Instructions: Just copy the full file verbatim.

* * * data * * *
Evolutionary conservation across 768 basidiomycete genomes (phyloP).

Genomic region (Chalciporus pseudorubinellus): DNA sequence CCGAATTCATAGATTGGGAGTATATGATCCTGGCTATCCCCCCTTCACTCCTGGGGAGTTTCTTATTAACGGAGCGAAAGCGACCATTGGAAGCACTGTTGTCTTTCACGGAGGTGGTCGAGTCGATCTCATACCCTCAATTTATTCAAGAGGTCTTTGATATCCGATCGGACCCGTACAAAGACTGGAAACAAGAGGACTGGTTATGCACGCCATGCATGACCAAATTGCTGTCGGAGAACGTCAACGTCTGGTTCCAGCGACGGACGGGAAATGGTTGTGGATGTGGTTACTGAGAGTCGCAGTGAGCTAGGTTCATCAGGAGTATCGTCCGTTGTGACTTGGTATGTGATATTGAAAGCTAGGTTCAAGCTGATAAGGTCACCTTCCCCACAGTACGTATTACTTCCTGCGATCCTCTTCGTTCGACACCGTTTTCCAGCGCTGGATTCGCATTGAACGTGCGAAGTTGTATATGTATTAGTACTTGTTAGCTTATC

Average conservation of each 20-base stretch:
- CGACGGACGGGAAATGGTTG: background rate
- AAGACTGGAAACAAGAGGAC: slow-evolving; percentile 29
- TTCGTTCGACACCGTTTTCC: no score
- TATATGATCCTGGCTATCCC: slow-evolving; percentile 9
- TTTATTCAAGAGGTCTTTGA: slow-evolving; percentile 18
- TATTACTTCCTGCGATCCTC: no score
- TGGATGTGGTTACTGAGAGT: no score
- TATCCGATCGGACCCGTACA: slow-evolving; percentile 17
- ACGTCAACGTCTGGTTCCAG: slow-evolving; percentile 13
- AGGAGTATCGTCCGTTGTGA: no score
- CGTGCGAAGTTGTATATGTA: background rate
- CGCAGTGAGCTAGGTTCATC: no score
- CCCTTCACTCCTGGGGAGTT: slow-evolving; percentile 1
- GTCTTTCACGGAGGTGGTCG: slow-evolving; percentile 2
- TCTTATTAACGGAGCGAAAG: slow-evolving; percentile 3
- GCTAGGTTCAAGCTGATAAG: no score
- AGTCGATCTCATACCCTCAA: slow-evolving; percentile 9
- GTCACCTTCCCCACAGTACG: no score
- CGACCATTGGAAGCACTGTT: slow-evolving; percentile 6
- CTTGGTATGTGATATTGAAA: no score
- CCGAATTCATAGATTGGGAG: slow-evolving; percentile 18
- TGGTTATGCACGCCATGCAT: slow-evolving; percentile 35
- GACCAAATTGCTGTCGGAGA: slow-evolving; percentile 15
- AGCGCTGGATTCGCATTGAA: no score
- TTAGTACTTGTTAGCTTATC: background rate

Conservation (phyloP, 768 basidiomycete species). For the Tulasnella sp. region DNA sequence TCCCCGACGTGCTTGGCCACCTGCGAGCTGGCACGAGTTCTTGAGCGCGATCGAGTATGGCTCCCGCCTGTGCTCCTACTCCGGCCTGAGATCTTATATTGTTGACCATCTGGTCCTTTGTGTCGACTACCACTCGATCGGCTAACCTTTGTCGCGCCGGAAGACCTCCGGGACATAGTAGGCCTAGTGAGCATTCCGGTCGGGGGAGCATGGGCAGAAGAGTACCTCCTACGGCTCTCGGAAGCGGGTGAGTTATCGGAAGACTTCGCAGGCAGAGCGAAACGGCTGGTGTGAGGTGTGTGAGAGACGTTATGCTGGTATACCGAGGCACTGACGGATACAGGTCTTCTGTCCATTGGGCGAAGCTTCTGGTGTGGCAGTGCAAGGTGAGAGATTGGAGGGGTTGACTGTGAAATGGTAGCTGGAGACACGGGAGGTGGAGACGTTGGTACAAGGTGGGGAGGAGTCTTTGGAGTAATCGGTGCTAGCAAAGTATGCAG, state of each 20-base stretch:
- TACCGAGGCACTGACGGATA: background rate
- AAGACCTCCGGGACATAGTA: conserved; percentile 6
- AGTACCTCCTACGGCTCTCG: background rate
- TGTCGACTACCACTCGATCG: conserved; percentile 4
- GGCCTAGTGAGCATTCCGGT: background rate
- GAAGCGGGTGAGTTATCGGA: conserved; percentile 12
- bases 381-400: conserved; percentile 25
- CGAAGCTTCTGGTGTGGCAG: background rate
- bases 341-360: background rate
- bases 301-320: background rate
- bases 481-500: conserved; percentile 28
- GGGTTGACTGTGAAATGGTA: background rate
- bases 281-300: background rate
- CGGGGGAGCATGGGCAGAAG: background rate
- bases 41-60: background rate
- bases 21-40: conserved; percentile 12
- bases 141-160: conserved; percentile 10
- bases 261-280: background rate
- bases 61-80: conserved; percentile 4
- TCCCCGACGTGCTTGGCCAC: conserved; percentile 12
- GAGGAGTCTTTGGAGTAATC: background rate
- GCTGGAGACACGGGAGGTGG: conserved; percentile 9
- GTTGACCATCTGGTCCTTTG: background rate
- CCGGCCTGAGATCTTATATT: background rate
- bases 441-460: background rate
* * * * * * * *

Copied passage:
Evolutionary conservation across 768 basidiomycete genomes (phyloP).

Genomic region (Chalciporus pseudorubinellus): DNA sequence CCGAATTCATAGATTGGGAGTATATGATCCTGGCTATCCCCCCTTCACTCCTGGGGAGTTTCTTATTAACGGAGCGAAAGCGACCATTGGAAGCACTGTTGTCTTTCACGGAGGTGGTCGAGTCGATCTCATACCCTCAATTTATTCAAGAGGTCTTTGATATCCGATCGGACCCGTACAAAGACTGGAAACAAGAGGACTGGTTATGCACGCCATGCATGACCAAATTGCTGTCGGAGAACGTCAACGTCTGGTTCCAGCGACGGACGGGAAATGGTTGTGGATGTGGTTACTGAGAGTCGCAGTGAGCTAGGTTCATCAGGAGTATCGTCCGTTGTGACTTGGTATGTGATATTGAAAGCTAGGTTCAAGCTGATAAGGTCACCTTCCCCACAGTACGTATTACTTCCTGCGATCCTCTTCGTTCGACACCGTTTTCCAGCGCTGGATTCGCATTGAACGTGCGAAGTTGTATATGTATTAGTACTTGTTAGCTTATC

Average conservation of each 20-base stretch:
- CGACGGACGGGAAATGGTTG: background rate
- AAGACTGGAAACAAGAGGAC: slow-evolving; percentile 29
- TTCGTTCGACACCGTTTTCC: no score
- TATATGATCCTGGCTATCCC: slow-evolving; percentile 9
- TTTATTCAAGAGGTCTTTGA: slow-evolving; percentile 18
- TATTACTTCCTGCGATCCTC: no score
- TGGATGTGGTTACTGAGAGT: no score
- TATCCGATCGGACCCGTACA: slow-evolving; percentile 17
- ACGTCAACGTCTGGTTCCAG: slow-evolving; percentile 13
- AGGAGTATCGTCCGTTGTGA: no score
- CGTGCGAAGTTGTATATGTA: background rate
- CGCAGTGAGCTAGGTTCATC: no score
- CCCTTCACTCCTGGGGAGTT: slow-evolving; percentile 1
- GTCTTTCACGGAGGTGGTCG: slow-evolving; percentile 2
- TCTTATTAACGGAGCGAAAG: slow-evolving; percentile 3
- GCTAGGTTCAAGCTGATAAG: no score
- AGTCGATCTCATACCCTCAA: slow-evolving; percentile 9
- GTCACCTTCCCCACAGTACG: no score
- CGACCATTGGAAGCACTGTT: slow-evolving; percentile 6
- CTTGGTATGTGATATTGAAA: no score
- CCGAATTCATAGATTGGGAG: slow-evolving; percentile 18
- TGGTTATGCACGCCATGCAT: slow-evolving; percentile 35
- GACCAAATTGCTGTCGGAGA: slow-evolving; percentile 15
- AGCGCTGGATTCGCATTGAA: no score
- TTAGTACTTGTTAGCTTATC: background rate

Conservation (phyloP, 768 basidiomycete species). For the Tulasnella sp. region DNA sequence TCCCCGACGTGCTTGGCCACCTGCGAGCTGGCACGAGTTCTTGAGCGCGATCGAGTATGGCTCCCGCCTGTGCTCCTACTCCGGCCTGAGATCTTATATTGTTGACCATCTGGTCCTTTGTGTCGACTACCACTCGATCGGCTAACCTTTGTCGCGCCGGAAGACCTCCGGGACATAGTAGGCCTAGTGAGCATTCCGGTCGGGGGAGCATGGGCAGAAGAGTACCTCCTACGGCTCTCGGAAGCGGGTGAGTTATCGGAAGACTTCGCAGGCAGAGCGAAACGGCTGGTGTGAGGTGTGTGAGAGACGTTATGCTGGTATACCGAGGCACTGACGGATACAGGTCTTCTGTCCATTGGGCGAAGCTTCTGGTGTGGCAGTGCAAGGTGAGAGATTGGAGGGGTTGACTGTGAAATGGTAGCTGGAGACACGGGAGGTGGAGACGTTGGTACAAGGTGGGGAGGAGTCTTTGGAGTAATCGGTGCTAGCAAAGTATGCAG, state of each 20-base stretch:
- TACCGAGGCACTGACGGATA: background rate
- AAGACCTCCGGGACATAGTA: conserved; percentile 6
- AGTACCTCCTACGGCTCTCG: background rate
- TGTCGACTACCACTCGATCG: conserved; percentile 4
- GGCCTAGTGAGCATTCCGGT: background rate
- GAAGCGGGTGAGTTATCGGA: conserved; percentile 12
- bases 381-400: conserved; percentile 25
- CGAAGCTTCTGGTGTGGCAG: background rate
- bases 341-360: background rate
- bases 301-320: background rate
- bases 481-500: conserved; percentile 28
- GGGTTGACTGTGAAATGGTA: background rate
- bases 281-300: background rate
- CGGGGGAGCATGGGCAGAAG: background rate
- bases 41-60: background rate
- bases 21-40: conserved; percentile 12
- bases 141-160: conserved; percentile 10
- bases 261-280: background rate
- bases 61-80: conserved; percentile 4
- TCCCCGACGTGCTTGGCCAC: conserved; percentile 12
- GAGGAGTCTTTGGAGTAATC: background rate
- GCTGGAGACACGGGAGGTGG: conserved; percentile 9
- GTTGACCATCTGGTCCTTTG: background rate
- CCGGCCTGAGATCTTATATT: background rate
- bases 441-460: background rate